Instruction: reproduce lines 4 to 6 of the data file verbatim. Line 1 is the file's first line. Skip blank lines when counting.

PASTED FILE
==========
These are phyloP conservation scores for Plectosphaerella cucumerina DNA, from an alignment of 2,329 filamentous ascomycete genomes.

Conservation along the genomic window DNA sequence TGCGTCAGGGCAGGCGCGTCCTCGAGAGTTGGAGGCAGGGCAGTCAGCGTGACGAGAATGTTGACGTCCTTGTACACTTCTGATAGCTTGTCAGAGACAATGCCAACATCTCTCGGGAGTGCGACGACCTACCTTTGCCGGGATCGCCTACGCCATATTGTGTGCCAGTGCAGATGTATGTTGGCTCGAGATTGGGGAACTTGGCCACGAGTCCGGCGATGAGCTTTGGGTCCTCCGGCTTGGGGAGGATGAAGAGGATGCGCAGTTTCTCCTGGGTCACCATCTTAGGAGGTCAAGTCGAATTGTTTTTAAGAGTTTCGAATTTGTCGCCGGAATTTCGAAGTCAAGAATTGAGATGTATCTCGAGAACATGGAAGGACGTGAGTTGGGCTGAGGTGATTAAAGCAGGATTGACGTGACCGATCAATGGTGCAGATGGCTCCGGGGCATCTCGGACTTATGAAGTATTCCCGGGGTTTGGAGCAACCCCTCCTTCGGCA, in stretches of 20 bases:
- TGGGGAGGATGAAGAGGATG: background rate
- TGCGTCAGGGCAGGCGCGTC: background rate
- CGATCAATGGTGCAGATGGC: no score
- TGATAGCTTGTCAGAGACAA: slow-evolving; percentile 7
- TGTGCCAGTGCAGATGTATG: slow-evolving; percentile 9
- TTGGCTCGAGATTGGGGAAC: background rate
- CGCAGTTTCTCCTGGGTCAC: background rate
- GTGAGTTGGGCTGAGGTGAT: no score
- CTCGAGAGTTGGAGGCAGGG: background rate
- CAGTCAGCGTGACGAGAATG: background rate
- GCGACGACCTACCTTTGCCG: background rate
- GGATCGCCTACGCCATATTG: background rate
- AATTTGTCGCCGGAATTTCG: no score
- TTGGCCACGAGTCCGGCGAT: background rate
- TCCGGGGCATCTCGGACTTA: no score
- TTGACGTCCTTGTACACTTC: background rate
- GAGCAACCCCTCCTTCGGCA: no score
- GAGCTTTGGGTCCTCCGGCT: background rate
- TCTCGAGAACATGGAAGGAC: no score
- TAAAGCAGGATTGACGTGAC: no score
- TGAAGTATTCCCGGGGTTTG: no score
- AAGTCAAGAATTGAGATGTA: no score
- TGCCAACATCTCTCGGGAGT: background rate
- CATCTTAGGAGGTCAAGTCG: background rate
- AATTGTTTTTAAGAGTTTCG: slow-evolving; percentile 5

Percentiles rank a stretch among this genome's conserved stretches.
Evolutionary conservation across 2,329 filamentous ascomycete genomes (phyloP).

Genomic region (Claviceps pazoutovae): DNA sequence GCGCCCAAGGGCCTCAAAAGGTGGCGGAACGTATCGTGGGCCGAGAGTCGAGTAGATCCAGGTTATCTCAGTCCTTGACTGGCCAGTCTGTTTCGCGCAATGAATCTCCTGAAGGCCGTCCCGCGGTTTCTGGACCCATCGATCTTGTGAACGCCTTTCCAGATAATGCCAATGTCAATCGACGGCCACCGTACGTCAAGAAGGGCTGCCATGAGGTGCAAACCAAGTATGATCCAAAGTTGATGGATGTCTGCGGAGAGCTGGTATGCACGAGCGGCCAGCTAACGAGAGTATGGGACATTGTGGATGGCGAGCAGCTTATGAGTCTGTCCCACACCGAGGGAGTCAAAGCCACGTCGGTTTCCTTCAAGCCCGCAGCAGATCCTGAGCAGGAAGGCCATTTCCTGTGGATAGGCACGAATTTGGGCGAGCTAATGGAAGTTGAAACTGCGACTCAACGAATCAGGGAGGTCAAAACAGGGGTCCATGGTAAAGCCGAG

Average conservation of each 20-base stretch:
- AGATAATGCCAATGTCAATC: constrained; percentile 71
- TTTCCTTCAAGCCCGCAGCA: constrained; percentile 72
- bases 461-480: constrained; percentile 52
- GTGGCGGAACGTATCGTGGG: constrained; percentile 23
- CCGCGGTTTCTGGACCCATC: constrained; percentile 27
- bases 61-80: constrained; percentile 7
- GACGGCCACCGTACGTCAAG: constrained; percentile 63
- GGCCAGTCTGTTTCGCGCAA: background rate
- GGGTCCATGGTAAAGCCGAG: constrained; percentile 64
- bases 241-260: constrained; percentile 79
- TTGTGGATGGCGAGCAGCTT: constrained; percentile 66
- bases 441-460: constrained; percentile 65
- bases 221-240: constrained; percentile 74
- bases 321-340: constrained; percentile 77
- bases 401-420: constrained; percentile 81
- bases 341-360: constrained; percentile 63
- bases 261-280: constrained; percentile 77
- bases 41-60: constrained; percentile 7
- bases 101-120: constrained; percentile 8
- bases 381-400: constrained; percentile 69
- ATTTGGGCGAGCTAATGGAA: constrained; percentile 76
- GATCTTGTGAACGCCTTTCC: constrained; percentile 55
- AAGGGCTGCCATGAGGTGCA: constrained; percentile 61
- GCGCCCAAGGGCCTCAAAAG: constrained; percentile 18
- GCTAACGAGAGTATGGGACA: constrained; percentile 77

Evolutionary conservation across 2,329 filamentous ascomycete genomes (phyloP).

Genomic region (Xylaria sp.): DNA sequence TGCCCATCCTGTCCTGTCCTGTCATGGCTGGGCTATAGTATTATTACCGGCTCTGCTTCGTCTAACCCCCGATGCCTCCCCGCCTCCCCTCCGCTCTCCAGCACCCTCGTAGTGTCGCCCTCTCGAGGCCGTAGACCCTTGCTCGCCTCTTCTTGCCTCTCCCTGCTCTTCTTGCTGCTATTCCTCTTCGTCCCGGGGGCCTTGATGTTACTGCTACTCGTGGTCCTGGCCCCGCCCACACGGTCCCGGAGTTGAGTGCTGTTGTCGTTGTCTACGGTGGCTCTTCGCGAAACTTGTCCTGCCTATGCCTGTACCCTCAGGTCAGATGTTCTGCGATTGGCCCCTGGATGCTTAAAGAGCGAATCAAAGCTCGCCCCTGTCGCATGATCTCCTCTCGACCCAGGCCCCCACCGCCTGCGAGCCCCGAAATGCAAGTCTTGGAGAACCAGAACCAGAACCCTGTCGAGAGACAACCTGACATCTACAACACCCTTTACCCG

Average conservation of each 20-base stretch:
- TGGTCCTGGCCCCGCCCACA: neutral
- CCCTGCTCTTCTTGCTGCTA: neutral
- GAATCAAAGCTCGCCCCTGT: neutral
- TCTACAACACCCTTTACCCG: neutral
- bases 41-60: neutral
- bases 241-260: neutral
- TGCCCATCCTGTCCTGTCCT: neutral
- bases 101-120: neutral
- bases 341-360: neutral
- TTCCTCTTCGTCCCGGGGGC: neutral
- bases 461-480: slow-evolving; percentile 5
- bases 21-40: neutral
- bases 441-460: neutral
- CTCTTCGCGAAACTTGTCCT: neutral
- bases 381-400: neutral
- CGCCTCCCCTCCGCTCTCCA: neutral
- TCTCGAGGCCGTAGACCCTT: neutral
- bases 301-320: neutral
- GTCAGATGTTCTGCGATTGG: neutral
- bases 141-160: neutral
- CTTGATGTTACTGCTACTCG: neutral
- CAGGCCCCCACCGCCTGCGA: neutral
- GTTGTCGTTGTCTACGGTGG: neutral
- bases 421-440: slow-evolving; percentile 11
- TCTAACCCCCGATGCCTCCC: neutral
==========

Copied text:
- TGCGTCAGGGCAGGCGCGTC: background rate
- CGATCAATGGTGCAGATGGC: no score
- TGATAGCTTGTCAGAGACAA: slow-evolving; percentile 7